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Main Topic: Extending Your Research, an Example of Service Research

Hosts: James Stanworth, Clyde Warden

CIT 2 Results In this follow up to Show 57, where we looked at choosing a research topic and how to implement CIT, James and Clyde cover a specific research example. This research was published in The International Journal of Service Industries Management, an SSCI ranked marketing journal. The topic deals with perceptions about restaurant service but rather than across cultures, this work looks at one culture across national settings. Once again, James and Clyde are live at National Cheng Kung University in Tainan Taiwan, in front of an IMBA class of graduate students.

This show is the second in a three part series centering on three research projects examining restaurant service in the Chinese cultural context. In Show 57 Clyde and James introduce the projects with an emphasis on how researchers and students can move from research ideas to publication.

Culture is always a complex and difficult construct to study. How exactly one can isolate variables related to culture? This talk gives a good example of how Clyde and his coauthors did just that by building on a clear existing model, the extending it just enough to support a hypothesis that cultural values related to expected service do not shift across national locations. Stauss and Mang's published paper on culture shock in service settings was a departure point for this work. Critical Incident Technique (CIT) is employed within a quantitative survey design where each respondent is the source for two data points (Chinese in Chinese setting and Chinese in non-Chinese setting).

Extending a research thread saves a lot of time as you build on the existing literature you are already familiar with. This approach leverages the investment of time to generate what usually turns out to be better quality work the second and third time around. Video resolution is a bit low to shorten download times. To see the slides clearly, use the link below to download the PPT file. Download: Presentation Slides from this presentation. Download: Published Paper from this research project.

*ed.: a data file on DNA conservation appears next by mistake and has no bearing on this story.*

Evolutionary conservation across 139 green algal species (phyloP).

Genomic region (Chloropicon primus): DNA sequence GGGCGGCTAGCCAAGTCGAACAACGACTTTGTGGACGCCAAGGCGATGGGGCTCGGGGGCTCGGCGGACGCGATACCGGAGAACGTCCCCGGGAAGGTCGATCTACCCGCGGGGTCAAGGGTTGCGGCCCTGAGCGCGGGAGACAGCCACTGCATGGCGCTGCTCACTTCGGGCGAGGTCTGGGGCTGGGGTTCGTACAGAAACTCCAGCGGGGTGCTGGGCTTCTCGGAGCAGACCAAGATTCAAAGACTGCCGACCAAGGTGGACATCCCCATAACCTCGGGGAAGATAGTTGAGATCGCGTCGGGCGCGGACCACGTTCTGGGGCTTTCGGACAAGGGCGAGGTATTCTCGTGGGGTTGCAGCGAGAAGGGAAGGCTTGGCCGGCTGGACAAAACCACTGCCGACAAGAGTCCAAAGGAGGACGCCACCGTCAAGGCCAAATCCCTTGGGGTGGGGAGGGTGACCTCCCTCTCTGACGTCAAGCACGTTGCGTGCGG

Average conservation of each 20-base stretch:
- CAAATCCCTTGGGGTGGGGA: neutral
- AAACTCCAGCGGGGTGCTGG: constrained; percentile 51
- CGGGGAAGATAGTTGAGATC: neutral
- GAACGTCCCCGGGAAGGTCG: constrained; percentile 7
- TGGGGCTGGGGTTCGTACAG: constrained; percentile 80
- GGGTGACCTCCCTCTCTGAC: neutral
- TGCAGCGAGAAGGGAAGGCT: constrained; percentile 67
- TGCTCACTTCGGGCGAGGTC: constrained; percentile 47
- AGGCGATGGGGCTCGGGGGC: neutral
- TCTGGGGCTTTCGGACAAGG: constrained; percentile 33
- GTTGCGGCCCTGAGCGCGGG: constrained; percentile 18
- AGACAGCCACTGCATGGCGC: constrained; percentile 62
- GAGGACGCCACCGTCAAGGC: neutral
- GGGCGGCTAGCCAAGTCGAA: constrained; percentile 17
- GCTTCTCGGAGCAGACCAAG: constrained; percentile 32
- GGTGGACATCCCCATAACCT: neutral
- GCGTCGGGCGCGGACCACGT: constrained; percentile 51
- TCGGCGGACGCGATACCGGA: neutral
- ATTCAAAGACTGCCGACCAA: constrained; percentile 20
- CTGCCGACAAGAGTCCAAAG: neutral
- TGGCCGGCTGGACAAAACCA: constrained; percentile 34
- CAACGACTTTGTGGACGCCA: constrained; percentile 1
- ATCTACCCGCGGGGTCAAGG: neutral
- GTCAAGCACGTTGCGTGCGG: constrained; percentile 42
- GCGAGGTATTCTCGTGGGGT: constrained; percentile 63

The way you would test this is you test Mr. A who lives in the UK; you test Mr. B who lives in Shanghai. You compare them with a t-test. Well, that seemed like a huge project. So we did something a little different.

Listen To The Show (Audio Only):

Length: 29 minutes. Download MP3 13.5MB (Right click->Save As).

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Watch The Show (Video & Audio):

From NCKU in Tainan, Taiwan, Clyde and James.
Length: 29 minutes.
iPod Download MP4 127.54MB (Right click->Save As).
QuickTime Download MOV 104.75MB (Right click->Save As).
Windows Media Download WMV 75.46MB (Right click->Save As).

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Bottom Line:

  • Once you get familiar with a research topic, you can move along, creating a thread of work.
  • This project was 36 months from start to publication.
  • Working from a well established theoretical base, in this case Hofstede and the Parasuraman's satisfaction/dissatisfaction paradigm, a research framework is easier to establish.
  • Using an existing model, in this case Stauss and Mang's model, allows the researcher to extend exiting work, rather than strike out on your own.
  • CIT results lined up with existing findings from Western studies, as well as our first study.
  • A custom programmed online survey design was used. In the end, the results do not create a new model, but fill out the details of the existing model.
  • Service recoveries overseas are given more credit while expectations of service remain constant.

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